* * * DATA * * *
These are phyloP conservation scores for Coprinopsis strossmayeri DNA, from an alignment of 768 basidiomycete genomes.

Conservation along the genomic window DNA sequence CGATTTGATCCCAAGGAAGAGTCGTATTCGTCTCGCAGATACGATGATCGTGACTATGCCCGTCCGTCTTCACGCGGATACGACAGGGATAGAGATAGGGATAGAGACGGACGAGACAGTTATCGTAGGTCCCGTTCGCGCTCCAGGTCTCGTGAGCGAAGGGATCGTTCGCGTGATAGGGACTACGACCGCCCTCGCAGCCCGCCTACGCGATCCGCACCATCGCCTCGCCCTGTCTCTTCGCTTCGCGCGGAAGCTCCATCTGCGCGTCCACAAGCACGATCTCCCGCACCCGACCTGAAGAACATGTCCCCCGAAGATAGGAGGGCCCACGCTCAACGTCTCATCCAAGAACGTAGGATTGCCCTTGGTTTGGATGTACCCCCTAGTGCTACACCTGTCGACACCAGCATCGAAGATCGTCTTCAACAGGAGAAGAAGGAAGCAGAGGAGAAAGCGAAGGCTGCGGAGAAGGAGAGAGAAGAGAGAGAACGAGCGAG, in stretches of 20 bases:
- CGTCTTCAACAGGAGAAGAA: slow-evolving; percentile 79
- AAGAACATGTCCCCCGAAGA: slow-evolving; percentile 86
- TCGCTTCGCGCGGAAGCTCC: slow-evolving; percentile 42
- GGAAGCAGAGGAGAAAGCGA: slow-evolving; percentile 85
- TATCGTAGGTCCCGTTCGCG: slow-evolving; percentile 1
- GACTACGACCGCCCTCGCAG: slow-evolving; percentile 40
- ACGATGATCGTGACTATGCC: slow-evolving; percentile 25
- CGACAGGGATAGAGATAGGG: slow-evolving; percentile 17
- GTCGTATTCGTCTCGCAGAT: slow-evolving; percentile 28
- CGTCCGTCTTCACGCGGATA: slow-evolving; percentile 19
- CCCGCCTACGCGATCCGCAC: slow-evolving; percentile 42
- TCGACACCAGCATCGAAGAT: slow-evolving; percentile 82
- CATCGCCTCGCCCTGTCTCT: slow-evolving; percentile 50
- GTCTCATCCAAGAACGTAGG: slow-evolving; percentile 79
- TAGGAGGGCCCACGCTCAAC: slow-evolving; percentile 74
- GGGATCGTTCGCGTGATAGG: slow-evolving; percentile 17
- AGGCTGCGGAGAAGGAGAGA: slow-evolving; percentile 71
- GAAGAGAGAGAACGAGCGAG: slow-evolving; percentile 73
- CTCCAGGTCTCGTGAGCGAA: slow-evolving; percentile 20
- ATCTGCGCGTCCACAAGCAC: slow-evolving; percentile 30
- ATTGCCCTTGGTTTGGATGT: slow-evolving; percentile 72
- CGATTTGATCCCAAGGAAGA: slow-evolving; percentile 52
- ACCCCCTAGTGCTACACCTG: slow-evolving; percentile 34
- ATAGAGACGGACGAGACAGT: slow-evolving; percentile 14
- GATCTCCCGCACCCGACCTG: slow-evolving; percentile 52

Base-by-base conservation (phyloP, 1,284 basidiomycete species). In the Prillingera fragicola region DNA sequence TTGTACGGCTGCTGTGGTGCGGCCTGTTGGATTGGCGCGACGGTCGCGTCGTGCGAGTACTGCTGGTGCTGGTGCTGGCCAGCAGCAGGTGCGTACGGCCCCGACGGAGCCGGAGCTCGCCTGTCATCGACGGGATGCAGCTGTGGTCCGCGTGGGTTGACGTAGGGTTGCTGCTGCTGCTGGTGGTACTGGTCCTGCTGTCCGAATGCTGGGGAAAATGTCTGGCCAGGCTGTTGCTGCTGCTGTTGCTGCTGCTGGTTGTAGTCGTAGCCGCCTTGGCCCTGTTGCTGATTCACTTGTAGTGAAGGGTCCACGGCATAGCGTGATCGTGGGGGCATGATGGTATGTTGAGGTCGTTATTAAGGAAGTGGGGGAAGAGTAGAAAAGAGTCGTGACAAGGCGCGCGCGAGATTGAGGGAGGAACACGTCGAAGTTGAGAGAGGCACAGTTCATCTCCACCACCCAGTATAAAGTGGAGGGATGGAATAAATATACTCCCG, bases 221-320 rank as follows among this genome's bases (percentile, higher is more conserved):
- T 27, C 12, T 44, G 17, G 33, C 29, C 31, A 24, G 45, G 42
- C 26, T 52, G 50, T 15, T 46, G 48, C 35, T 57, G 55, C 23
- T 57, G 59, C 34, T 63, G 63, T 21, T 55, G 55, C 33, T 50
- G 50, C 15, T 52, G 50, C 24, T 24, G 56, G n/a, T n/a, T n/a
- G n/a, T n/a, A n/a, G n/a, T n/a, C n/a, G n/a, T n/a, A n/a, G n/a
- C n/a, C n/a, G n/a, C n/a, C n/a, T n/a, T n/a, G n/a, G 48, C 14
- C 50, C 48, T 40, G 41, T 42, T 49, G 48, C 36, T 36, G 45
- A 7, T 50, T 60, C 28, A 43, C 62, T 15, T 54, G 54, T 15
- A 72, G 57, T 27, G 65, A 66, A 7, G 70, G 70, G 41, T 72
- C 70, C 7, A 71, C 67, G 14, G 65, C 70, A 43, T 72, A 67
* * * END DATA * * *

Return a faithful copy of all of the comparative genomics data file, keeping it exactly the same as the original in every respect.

These are phyloP conservation scores for Coprinopsis strossmayeri DNA, from an alignment of 768 basidiomycete genomes.

Conservation along the genomic window DNA sequence CGATTTGATCCCAAGGAAGAGTCGTATTCGTCTCGCAGATACGATGATCGTGACTATGCCCGTCCGTCTTCACGCGGATACGACAGGGATAGAGATAGGGATAGAGACGGACGAGACAGTTATCGTAGGTCCCGTTCGCGCTCCAGGTCTCGTGAGCGAAGGGATCGTTCGCGTGATAGGGACTACGACCGCCCTCGCAGCCCGCCTACGCGATCCGCACCATCGCCTCGCCCTGTCTCTTCGCTTCGCGCGGAAGCTCCATCTGCGCGTCCACAAGCACGATCTCCCGCACCCGACCTGAAGAACATGTCCCCCGAAGATAGGAGGGCCCACGCTCAACGTCTCATCCAAGAACGTAGGATTGCCCTTGGTTTGGATGTACCCCCTAGTGCTACACCTGTCGACACCAGCATCGAAGATCGTCTTCAACAGGAGAAGAAGGAAGCAGAGGAGAAAGCGAAGGCTGCGGAGAAGGAGAGAGAAGAGAGAGAACGAGCGAG, in stretches of 20 bases:
- CGTCTTCAACAGGAGAAGAA: slow-evolving; percentile 79
- AAGAACATGTCCCCCGAAGA: slow-evolving; percentile 86
- TCGCTTCGCGCGGAAGCTCC: slow-evolving; percentile 42
- GGAAGCAGAGGAGAAAGCGA: slow-evolving; percentile 85
- TATCGTAGGTCCCGTTCGCG: slow-evolving; percentile 1
- GACTACGACCGCCCTCGCAG: slow-evolving; percentile 40
- ACGATGATCGTGACTATGCC: slow-evolving; percentile 25
- CGACAGGGATAGAGATAGGG: slow-evolving; percentile 17
- GTCGTATTCGTCTCGCAGAT: slow-evolving; percentile 28
- CGTCCGTCTTCACGCGGATA: slow-evolving; percentile 19
- CCCGCCTACGCGATCCGCAC: slow-evolving; percentile 42
- TCGACACCAGCATCGAAGAT: slow-evolving; percentile 82
- CATCGCCTCGCCCTGTCTCT: slow-evolving; percentile 50
- GTCTCATCCAAGAACGTAGG: slow-evolving; percentile 79
- TAGGAGGGCCCACGCTCAAC: slow-evolving; percentile 74
- GGGATCGTTCGCGTGATAGG: slow-evolving; percentile 17
- AGGCTGCGGAGAAGGAGAGA: slow-evolving; percentile 71
- GAAGAGAGAGAACGAGCGAG: slow-evolving; percentile 73
- CTCCAGGTCTCGTGAGCGAA: slow-evolving; percentile 20
- ATCTGCGCGTCCACAAGCAC: slow-evolving; percentile 30
- ATTGCCCTTGGTTTGGATGT: slow-evolving; percentile 72
- CGATTTGATCCCAAGGAAGA: slow-evolving; percentile 52
- ACCCCCTAGTGCTACACCTG: slow-evolving; percentile 34
- ATAGAGACGGACGAGACAGT: slow-evolving; percentile 14
- GATCTCCCGCACCCGACCTG: slow-evolving; percentile 52

Base-by-base conservation (phyloP, 1,284 basidiomycete species). In the Prillingera fragicola region DNA sequence TTGTACGGCTGCTGTGGTGCGGCCTGTTGGATTGGCGCGACGGTCGCGTCGTGCGAGTACTGCTGGTGCTGGTGCTGGCCAGCAGCAGGTGCGTACGGCCCCGACGGAGCCGGAGCTCGCCTGTCATCGACGGGATGCAGCTGTGGTCCGCGTGGGTTGACGTAGGGTTGCTGCTGCTGCTGGTGGTACTGGTCCTGCTGTCCGAATGCTGGGGAAAATGTCTGGCCAGGCTGTTGCTGCTGCTGTTGCTGCTGCTGGTTGTAGTCGTAGCCGCCTTGGCCCTGTTGCTGATTCACTTGTAGTGAAGGGTCCACGGCATAGCGTGATCGTGGGGGCATGATGGTATGTTGAGGTCGTTATTAAGGAAGTGGGGGAAGAGTAGAAAAGAGTCGTGACAAGGCGCGCGCGAGATTGAGGGAGGAACACGTCGAAGTTGAGAGAGGCACAGTTCATCTCCACCACCCAGTATAAAGTGGAGGGATGGAATAAATATACTCCCG, bases 221-320 rank as follows among this genome's bases (percentile, higher is more conserved):
- T 27, C 12, T 44, G 17, G 33, C 29, C 31, A 24, G 45, G 42
- C 26, T 52, G 50, T 15, T 46, G 48, C 35, T 57, G 55, C 23
- T 57, G 59, C 34, T 63, G 63, T 21, T 55, G 55, C 33, T 50
- G 50, C 15, T 52, G 50, C 24, T 24, G 56, G n/a, T n/a, T n/a
- G n/a, T n/a, A n/a, G n/a, T n/a, C n/a, G n/a, T n/a, A n/a, G n/a
- C n/a, C n/a, G n/a, C n/a, C n/a, T n/a, T n/a, G n/a, G 48, C 14
- C 50, C 48, T 40, G 41, T 42, T 49, G 48, C 36, T 36, G 45
- A 7, T 50, T 60, C 28, A 43, C 62, T 15, T 54, G 54, T 15
- A 72, G 57, T 27, G 65, A 66, A 7, G 70, G 70, G 41, T 72
- C 70, C 7, A 71, C 67, G 14, G 65, C 70, A 43, T 72, A 67